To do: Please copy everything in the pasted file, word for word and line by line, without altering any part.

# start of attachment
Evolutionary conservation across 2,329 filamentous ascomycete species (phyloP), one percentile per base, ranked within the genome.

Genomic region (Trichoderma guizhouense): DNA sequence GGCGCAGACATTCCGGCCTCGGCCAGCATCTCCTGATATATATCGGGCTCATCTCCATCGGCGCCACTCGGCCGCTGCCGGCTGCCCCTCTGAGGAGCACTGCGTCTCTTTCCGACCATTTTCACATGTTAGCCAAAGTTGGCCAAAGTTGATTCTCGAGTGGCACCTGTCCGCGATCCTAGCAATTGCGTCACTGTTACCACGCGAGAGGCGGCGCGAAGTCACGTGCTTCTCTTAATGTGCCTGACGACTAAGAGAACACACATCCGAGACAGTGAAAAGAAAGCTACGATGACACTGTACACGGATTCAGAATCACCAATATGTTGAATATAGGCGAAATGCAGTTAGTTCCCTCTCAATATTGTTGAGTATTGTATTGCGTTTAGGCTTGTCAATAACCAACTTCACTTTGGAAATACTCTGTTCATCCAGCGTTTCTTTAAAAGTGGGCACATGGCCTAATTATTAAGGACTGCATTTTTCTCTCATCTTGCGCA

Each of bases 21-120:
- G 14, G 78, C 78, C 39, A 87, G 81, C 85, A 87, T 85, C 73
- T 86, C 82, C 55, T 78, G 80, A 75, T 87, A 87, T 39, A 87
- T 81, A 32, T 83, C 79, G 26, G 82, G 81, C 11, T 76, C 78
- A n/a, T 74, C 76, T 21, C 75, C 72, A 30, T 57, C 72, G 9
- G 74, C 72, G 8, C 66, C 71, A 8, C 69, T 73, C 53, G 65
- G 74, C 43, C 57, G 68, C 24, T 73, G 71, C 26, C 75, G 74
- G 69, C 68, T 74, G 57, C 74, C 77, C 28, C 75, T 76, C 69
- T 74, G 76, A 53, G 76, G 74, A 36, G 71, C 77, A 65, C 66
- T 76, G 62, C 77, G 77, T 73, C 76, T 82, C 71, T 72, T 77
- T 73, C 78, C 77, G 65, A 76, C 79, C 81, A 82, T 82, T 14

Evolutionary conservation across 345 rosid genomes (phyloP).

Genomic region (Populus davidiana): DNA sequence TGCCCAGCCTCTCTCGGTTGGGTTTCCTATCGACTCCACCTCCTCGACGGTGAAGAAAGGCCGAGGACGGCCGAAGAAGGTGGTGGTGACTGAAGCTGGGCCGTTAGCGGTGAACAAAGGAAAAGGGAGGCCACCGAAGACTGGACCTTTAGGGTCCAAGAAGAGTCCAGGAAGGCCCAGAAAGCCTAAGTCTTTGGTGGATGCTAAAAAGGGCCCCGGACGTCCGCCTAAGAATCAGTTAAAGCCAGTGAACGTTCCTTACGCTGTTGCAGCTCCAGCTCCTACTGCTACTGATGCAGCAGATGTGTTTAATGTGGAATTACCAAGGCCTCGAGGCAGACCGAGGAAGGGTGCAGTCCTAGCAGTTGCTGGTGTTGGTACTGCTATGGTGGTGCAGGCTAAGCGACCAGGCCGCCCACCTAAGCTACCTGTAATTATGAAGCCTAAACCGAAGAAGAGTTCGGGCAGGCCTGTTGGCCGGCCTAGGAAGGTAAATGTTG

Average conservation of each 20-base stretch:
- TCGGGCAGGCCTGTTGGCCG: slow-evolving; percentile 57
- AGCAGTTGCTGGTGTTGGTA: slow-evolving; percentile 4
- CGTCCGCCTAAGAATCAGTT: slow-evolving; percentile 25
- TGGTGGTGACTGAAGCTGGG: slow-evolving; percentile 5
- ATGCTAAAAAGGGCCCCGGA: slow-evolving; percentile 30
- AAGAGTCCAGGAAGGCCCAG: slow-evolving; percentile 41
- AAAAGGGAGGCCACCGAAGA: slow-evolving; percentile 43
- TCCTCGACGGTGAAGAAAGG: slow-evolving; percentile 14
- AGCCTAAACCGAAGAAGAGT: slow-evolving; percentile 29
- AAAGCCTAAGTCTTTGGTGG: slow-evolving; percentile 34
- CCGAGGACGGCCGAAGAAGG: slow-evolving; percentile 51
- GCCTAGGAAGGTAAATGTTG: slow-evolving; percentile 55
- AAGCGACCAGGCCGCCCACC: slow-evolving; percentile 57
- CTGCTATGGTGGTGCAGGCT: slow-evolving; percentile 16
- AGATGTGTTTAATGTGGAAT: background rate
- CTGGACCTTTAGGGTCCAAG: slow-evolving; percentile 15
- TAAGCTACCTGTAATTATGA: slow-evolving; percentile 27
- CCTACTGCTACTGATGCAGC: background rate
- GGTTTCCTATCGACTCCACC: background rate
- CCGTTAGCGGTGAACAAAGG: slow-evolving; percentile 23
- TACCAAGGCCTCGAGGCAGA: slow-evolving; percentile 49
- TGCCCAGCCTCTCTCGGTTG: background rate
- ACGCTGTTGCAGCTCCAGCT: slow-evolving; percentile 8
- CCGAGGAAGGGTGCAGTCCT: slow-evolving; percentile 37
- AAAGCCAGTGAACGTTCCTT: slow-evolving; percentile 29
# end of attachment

Evolutionary conservation across 2,329 filamentous ascomycete species (phyloP), one percentile per base, ranked within the genome.

Genomic region (Trichoderma guizhouense): DNA sequence GGCGCAGACATTCCGGCCTCGGCCAGCATCTCCTGATATATATCGGGCTCATCTCCATCGGCGCCACTCGGCCGCTGCCGGCTGCCCCTCTGAGGAGCACTGCGTCTCTTTCCGACCATTTTCACATGTTAGCCAAAGTTGGCCAAAGTTGATTCTCGAGTGGCACCTGTCCGCGATCCTAGCAATTGCGTCACTGTTACCACGCGAGAGGCGGCGCGAAGTCACGTGCTTCTCTTAATGTGCCTGACGACTAAGAGAACACACATCCGAGACAGTGAAAAGAAAGCTACGATGACACTGTACACGGATTCAGAATCACCAATATGTTGAATATAGGCGAAATGCAGTTAGTTCCCTCTCAATATTGTTGAGTATTGTATTGCGTTTAGGCTTGTCAATAACCAACTTCACTTTGGAAATACTCTGTTCATCCAGCGTTTCTTTAAAAGTGGGCACATGGCCTAATTATTAAGGACTGCATTTTTCTCTCATCTTGCGCA

Each of bases 21-120:
- G 14, G 78, C 78, C 39, A 87, G 81, C 85, A 87, T 85, C 73
- T 86, C 82, C 55, T 78, G 80, A 75, T 87, A 87, T 39, A 87
- T 81, A 32, T 83, C 79, G 26, G 82, G 81, C 11, T 76, C 78
- A n/a, T 74, C 76, T 21, C 75, C 72, A 30, T 57, C 72, G 9
- G 74, C 72, G 8, C 66, C 71, A 8, C 69, T 73, C 53, G 65
- G 74, C 43, C 57, G 68, C 24, T 73, G 71, C 26, C 75, G 74
- G 69, C 68, T 74, G 57, C 74, C 77, C 28, C 75, T 76, C 69
- T 74, G 76, A 53, G 76, G 74, A 36, G 71, C 77, A 65, C 66
- T 76, G 62, C 77, G 77, T 73, C 76, T 82, C 71, T 72, T 77
- T 73, C 78, C 77, G 65, A 76, C 79, C 81, A 82, T 82, T 14

Evolutionary conservation across 345 rosid genomes (phyloP).

Genomic region (Populus davidiana): DNA sequence TGCCCAGCCTCTCTCGGTTGGGTTTCCTATCGACTCCACCTCCTCGACGGTGAAGAAAGGCCGAGGACGGCCGAAGAAGGTGGTGGTGACTGAAGCTGGGCCGTTAGCGGTGAACAAAGGAAAAGGGAGGCCACCGAAGACTGGACCTTTAGGGTCCAAGAAGAGTCCAGGAAGGCCCAGAAAGCCTAAGTCTTTGGTGGATGCTAAAAAGGGCCCCGGACGTCCGCCTAAGAATCAGTTAAAGCCAGTGAACGTTCCTTACGCTGTTGCAGCTCCAGCTCCTACTGCTACTGATGCAGCAGATGTGTTTAATGTGGAATTACCAAGGCCTCGAGGCAGACCGAGGAAGGGTGCAGTCCTAGCAGTTGCTGGTGTTGGTACTGCTATGGTGGTGCAGGCTAAGCGACCAGGCCGCCCACCTAAGCTACCTGTAATTATGAAGCCTAAACCGAAGAAGAGTTCGGGCAGGCCTGTTGGCCGGCCTAGGAAGGTAAATGTTG

Average conservation of each 20-base stretch:
- TCGGGCAGGCCTGTTGGCCG: slow-evolving; percentile 57
- AGCAGTTGCTGGTGTTGGTA: slow-evolving; percentile 4
- CGTCCGCCTAAGAATCAGTT: slow-evolving; percentile 25
- TGGTGGTGACTGAAGCTGGG: slow-evolving; percentile 5
- ATGCTAAAAAGGGCCCCGGA: slow-evolving; percentile 30
- AAGAGTCCAGGAAGGCCCAG: slow-evolving; percentile 41
- AAAAGGGAGGCCACCGAAGA: slow-evolving; percentile 43
- TCCTCGACGGTGAAGAAAGG: slow-evolving; percentile 14
- AGCCTAAACCGAAGAAGAGT: slow-evolving; percentile 29
- AAAGCCTAAGTCTTTGGTGG: slow-evolving; percentile 34
- CCGAGGACGGCCGAAGAAGG: slow-evolving; percentile 51
- GCCTAGGAAGGTAAATGTTG: slow-evolving; percentile 55
- AAGCGACCAGGCCGCCCACC: slow-evolving; percentile 57
- CTGCTATGGTGGTGCAGGCT: slow-evolving; percentile 16
- AGATGTGTTTAATGTGGAAT: background rate
- CTGGACCTTTAGGGTCCAAG: slow-evolving; percentile 15
- TAAGCTACCTGTAATTATGA: slow-evolving; percentile 27
- CCTACTGCTACTGATGCAGC: background rate
- GGTTTCCTATCGACTCCACC: background rate
- CCGTTAGCGGTGAACAAAGG: slow-evolving; percentile 23
- TACCAAGGCCTCGAGGCAGA: slow-evolving; percentile 49
- TGCCCAGCCTCTCTCGGTTG: background rate
- ACGCTGTTGCAGCTCCAGCT: slow-evolving; percentile 8
- CCGAGGAAGGGTGCAGTCCT: slow-evolving; percentile 37
- AAAGCCAGTGAACGTTCCTT: slow-evolving; percentile 29